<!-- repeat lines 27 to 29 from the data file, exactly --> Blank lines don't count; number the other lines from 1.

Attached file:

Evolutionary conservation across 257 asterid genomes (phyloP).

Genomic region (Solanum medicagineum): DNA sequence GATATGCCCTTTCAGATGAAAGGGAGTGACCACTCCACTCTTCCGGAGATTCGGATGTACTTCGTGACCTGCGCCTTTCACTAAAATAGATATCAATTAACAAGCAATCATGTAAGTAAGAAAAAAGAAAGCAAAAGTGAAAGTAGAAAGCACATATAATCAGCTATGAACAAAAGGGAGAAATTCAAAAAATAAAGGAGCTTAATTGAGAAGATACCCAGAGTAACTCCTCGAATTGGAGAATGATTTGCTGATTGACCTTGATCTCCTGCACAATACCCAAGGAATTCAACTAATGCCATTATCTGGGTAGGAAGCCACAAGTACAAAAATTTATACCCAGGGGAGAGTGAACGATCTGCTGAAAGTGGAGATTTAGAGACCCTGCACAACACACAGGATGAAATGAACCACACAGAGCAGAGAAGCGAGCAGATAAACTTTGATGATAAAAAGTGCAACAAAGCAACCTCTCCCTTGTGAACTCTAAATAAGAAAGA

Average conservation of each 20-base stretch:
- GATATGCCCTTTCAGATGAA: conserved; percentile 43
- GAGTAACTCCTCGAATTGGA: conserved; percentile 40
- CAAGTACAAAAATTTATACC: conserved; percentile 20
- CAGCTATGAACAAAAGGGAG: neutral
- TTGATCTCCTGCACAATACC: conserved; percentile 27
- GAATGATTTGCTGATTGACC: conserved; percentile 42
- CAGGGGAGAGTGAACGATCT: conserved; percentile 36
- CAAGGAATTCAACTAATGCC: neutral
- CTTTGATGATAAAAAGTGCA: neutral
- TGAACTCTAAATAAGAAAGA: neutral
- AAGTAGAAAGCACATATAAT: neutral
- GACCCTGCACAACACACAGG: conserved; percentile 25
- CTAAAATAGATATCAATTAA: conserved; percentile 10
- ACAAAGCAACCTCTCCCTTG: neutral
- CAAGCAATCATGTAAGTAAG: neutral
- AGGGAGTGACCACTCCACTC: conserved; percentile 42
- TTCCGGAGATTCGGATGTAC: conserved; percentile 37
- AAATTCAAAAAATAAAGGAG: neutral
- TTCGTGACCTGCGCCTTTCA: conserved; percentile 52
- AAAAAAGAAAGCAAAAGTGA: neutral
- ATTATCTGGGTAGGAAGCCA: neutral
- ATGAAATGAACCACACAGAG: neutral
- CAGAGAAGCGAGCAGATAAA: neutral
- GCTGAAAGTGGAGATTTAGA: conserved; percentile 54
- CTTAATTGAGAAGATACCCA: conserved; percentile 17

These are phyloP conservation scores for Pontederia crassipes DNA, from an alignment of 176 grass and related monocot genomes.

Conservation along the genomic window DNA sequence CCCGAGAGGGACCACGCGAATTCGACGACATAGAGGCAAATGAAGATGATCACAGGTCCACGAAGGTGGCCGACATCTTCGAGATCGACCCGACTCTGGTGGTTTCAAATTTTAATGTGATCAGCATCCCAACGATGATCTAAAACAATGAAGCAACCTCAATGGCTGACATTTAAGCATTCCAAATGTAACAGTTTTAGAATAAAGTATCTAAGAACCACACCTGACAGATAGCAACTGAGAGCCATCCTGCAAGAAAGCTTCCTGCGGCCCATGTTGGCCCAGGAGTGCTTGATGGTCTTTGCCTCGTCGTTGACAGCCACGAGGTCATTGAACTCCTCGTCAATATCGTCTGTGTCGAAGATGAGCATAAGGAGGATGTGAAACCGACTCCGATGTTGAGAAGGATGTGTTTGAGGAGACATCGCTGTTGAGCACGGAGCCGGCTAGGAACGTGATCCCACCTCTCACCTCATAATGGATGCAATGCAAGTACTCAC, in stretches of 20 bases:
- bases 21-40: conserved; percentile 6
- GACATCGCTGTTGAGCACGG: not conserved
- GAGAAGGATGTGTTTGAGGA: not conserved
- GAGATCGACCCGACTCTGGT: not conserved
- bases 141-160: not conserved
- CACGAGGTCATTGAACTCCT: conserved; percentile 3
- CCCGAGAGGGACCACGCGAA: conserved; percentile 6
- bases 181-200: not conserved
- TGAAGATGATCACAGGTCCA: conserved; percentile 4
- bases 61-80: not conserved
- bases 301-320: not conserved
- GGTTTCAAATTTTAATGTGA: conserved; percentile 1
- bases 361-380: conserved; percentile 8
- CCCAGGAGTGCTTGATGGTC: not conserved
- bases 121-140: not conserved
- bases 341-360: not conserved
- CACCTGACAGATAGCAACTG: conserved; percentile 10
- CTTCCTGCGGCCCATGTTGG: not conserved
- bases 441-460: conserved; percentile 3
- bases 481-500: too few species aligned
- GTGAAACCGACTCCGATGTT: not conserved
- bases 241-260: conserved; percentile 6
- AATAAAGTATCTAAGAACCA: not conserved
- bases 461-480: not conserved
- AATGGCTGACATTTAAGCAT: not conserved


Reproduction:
- GCTGAAAGTGGAGATTTAGA: conserved; percentile 54
- CTTAATTGAGAAGATACCCA: conserved; percentile 17

These are phyloP conservation scores for Pontederia crassipes DNA, from an alignment of 176 grass and related monocot genomes.